ZS: “I don’t know and I really don’t, try to the best of my abilities to understand with questions like that mean and what they have behind them, you know. And it just doesn’t really exist in my realm. I wasn’t raised to look at people and box them. I was raised to just judge someone by their character and I’ve guided myself and my life accordingly. And when I go for a part or I go for a movie, that’s the last thing on my mind. All that I want is for the director’s to cast the most amazing actors whether they be female, male or whatever.
So you know, working opposite Michael Vartan, like working opposite Zachary Quinto or Sam Worthington for that matter, Ashton Kutcher, but that was a different sort of kind of subject, but I’ve never seen as like, ‘Oh my God, I’m going to be working opposite like a white male.’ I’ve never seen. To me, he’s an actor and he’s so talented and we’re going to play these lovers and God, I hope the story’s believable. I hope we really do the best job that we can. I’ve never thought about that.”
CY: Simple point. My opinion, life, it is what it is, whatever makes you happy.
CY: Whatever makes you happy. Through your career and life, has it been important for you to have your Latina roots come through in your roles like this one?
ZS: “I mean, it’s very important for me in my life to have my Latina roots come out through my life, you know. And that to me is the only thing that matters. When I’m looking at a character, whatever this character is, whether she’s an alien or she’s the operator on the enterprise or I don’t know, a woman that’s looking for revenge after the death of her parents, those are the things that I see and then unless it was something very specific like about their racial background, then I will obviously incorporate that into a character like Cataleya. She was from Columbia and she’s sort of like, she moves to the United States and so obviously she was Latina in her roots.”
CY: Ok. Well, I read you suffered exhaustion and I believe a reported near emotional breakdown while training for this movie. Though there is notoriety and there are a lot of perks that come with this business it can be quite stressful and you can burn yourself out. It doesn’t matter if you’re famous; you’re still just a person. Reflect back upon that for me, what you learned and do you think it’s hard for people to understand what dedication it takes to be truly successful in this media and the entertainment business if you’re not in it and the stress that comes with the daily life. I’ve always thought that.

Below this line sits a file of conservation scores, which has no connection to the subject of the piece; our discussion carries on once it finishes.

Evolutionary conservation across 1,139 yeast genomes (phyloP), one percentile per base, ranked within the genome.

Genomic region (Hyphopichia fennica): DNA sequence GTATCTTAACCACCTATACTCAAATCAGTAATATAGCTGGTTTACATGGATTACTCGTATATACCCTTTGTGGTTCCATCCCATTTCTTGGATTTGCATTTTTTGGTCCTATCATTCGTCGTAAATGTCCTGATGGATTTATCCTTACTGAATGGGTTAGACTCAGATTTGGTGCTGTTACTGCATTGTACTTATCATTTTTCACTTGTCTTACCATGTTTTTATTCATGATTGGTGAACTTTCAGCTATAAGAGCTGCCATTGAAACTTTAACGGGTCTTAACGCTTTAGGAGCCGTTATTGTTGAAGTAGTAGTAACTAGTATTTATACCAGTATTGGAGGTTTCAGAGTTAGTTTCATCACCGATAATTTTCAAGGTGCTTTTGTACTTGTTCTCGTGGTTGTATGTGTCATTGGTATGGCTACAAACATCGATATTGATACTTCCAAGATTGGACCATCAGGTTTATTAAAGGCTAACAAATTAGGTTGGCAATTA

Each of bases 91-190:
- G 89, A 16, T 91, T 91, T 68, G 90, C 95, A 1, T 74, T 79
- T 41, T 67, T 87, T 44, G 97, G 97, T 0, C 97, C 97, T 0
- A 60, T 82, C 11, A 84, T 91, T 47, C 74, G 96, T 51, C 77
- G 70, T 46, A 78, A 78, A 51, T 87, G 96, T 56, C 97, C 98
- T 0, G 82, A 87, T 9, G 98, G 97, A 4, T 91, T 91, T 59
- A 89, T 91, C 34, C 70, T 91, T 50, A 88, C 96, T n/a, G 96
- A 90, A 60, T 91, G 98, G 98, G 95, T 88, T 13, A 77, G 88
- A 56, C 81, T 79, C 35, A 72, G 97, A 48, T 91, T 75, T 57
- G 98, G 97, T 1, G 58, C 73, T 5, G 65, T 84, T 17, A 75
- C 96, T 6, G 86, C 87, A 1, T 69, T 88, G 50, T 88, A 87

ZS: “You know, I made a statement on one of the magazines that I was getting interviewed for and I feel like everybody sort of ran with it. When it comes to like a nervous breakdown, there was no such thing.”
ZS: “It was just after coming out of such a beautiful and emotional rollercoaster that was Avatar. From the moment that we shot it to the moment that we delivered it to the world, through award season, everything, I was on such a beautiful emotional high that by the time that was over, once your body releases so many endorphins you’re left a little dry so that was when I sort of sunk down to my body and my being and my body just told me to, ‘Ok, can I please have a break now? I’m really tired.’ And I jumped immediately into prepping for Cataleya and I remember waking up every morning eager to go train because I’m such a workaholic and so excited to be doing something new.
But I just was realizing that my body was just felt a little heavy like it just didn’t want to move as fast as I did. I wasn’t getting things as fast and I remember I would cry just watching a commercial or being really overwhelmed. I remember calling my mom and telling her I don’t know what’s going on. She’s like, ‘Baby, you’re just a little tired. So whenever you have a weekend off, you’re not training or anything while you’re shooting Colombiana, just sleep, stay in bed.’ And she knows, I’m her daughter that that’s impossible for me because I’m so extroverted. I’m so like always moving. So that was what was going on. But it wasn’t like I was having a nervous breakdown, I needed like taken care of or anything. I just needed like a little week off. That’s it”
CY: So no emotional breakdown? No nervous breakdown?
CY: Just stress? Would you call it stress? Just stress?
ZS: “Not even stress because I wasn’t stressed about anything. I think I was just a little tired. Once I got off all the planes and I stopped wearing all the gowns and I was able to wash all the makeup out of my face and you know, you talk so much. You’re doing interviews all over the world 24/7 so you’re expelling so much energy and you’re forgetting that you need to take some back or you need to hold some back for you so you can have fuel for when you wake up the next day and you’re off and I didn’t do that.